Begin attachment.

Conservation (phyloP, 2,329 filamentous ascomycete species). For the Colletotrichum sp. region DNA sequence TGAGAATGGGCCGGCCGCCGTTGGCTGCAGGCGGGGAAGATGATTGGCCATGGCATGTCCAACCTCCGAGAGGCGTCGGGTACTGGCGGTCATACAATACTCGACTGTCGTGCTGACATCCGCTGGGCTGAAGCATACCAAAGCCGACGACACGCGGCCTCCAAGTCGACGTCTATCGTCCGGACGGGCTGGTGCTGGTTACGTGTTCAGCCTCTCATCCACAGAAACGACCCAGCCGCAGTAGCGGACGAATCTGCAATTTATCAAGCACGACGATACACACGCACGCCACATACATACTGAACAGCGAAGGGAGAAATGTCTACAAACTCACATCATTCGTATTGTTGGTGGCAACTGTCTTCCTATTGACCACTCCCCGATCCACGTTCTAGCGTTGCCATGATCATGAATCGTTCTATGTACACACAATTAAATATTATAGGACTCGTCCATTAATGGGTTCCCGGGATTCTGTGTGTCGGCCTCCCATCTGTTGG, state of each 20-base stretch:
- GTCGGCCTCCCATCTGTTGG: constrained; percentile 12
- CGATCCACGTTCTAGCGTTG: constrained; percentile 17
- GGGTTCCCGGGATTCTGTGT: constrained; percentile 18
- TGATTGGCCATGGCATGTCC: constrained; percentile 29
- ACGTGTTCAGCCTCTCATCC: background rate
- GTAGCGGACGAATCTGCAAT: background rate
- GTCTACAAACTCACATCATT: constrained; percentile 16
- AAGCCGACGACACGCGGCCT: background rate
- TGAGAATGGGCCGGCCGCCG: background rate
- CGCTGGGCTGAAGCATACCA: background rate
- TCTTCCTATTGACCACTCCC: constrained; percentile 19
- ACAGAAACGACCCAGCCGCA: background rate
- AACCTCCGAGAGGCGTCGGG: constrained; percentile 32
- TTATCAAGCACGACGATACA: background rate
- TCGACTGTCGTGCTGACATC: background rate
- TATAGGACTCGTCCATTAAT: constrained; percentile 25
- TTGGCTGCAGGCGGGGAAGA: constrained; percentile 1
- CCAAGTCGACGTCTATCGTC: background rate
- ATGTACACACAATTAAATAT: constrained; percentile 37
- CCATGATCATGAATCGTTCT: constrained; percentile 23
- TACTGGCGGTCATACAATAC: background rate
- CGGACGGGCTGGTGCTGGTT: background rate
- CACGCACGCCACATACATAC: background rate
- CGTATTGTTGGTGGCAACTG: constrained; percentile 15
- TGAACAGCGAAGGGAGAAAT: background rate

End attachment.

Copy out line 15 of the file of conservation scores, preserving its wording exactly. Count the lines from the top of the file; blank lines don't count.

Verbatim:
- TTATCAAGCACGACGATACA: background rate